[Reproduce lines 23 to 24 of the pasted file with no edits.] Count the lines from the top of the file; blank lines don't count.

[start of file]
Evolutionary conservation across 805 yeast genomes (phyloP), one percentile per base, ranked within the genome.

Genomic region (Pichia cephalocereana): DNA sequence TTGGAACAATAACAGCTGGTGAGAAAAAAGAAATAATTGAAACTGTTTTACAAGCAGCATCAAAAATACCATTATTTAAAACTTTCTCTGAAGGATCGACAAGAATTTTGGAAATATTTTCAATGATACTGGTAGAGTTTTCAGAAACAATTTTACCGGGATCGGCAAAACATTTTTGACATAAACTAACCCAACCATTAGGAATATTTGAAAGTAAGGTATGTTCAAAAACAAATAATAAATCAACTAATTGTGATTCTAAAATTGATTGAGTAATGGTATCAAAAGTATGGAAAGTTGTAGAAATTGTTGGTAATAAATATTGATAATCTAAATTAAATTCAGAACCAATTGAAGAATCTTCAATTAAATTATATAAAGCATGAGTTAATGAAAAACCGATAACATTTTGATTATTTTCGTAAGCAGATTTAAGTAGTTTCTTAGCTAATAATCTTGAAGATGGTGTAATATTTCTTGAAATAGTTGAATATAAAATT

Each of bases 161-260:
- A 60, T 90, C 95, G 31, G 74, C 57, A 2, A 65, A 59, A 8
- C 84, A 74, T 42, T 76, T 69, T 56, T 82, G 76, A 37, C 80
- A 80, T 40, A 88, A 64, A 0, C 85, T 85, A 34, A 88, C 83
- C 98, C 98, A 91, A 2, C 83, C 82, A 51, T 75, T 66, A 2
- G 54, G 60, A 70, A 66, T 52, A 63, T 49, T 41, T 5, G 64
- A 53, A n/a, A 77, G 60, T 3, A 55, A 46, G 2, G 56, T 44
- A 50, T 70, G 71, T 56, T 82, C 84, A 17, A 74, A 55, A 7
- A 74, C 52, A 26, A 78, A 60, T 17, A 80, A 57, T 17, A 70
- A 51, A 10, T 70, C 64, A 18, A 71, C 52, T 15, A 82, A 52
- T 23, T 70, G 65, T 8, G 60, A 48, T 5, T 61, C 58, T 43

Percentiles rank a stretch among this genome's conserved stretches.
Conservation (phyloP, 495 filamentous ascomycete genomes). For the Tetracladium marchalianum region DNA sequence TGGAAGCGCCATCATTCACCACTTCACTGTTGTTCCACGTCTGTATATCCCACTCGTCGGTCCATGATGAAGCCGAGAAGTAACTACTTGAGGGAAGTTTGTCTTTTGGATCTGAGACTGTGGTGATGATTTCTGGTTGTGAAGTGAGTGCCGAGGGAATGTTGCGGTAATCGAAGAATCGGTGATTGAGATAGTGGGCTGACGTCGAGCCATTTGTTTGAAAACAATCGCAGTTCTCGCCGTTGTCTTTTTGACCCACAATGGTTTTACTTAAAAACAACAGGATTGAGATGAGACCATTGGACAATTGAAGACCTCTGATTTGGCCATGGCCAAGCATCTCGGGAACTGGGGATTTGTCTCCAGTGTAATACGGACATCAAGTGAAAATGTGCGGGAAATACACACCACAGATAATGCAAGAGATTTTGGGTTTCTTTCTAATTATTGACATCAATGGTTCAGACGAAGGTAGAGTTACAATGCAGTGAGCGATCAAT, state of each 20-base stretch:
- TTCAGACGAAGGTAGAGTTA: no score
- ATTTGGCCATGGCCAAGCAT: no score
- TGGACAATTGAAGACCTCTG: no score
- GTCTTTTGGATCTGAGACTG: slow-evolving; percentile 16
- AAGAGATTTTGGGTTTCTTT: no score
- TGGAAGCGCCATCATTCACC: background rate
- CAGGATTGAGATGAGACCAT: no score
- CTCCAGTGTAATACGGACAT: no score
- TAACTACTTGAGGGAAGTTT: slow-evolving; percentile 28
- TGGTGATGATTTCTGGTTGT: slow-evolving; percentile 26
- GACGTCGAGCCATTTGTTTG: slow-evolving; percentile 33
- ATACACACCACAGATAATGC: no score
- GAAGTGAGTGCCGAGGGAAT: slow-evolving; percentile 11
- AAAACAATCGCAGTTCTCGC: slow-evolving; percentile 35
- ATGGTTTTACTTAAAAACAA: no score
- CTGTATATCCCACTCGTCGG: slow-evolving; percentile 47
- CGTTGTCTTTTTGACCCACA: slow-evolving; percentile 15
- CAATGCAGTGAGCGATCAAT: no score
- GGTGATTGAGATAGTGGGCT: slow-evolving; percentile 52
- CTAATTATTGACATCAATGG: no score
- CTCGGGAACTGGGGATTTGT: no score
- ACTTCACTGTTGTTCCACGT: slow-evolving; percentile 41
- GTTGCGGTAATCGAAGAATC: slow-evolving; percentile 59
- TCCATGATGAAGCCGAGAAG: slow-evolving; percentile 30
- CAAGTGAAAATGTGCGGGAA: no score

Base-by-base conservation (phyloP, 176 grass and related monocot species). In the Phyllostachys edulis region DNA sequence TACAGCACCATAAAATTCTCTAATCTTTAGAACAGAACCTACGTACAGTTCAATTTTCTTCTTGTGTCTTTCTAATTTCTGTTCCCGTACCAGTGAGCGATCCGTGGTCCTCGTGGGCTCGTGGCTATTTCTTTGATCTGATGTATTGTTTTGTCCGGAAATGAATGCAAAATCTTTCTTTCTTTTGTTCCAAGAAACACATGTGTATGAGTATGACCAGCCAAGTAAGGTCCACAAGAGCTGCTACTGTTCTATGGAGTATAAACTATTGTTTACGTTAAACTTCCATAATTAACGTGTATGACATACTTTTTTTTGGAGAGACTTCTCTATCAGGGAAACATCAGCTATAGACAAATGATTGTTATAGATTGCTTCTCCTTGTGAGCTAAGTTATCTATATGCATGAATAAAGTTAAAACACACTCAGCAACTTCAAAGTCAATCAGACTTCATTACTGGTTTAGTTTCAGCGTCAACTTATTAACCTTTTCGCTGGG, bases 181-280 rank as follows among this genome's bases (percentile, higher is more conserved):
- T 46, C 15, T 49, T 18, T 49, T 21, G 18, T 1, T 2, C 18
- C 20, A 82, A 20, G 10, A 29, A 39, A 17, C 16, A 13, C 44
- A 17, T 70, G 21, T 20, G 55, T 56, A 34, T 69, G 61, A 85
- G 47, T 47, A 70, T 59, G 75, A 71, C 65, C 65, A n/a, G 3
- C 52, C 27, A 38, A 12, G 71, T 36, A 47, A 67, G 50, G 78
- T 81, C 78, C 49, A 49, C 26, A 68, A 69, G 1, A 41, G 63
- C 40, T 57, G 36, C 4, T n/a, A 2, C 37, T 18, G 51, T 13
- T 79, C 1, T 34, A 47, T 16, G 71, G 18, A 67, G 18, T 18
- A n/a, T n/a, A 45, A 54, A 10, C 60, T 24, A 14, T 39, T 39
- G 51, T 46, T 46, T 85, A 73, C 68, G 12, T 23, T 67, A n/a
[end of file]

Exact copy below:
- CTCCAGTGTAATACGGACAT: no score
- TAACTACTTGAGGGAAGTTT: slow-evolving; percentile 28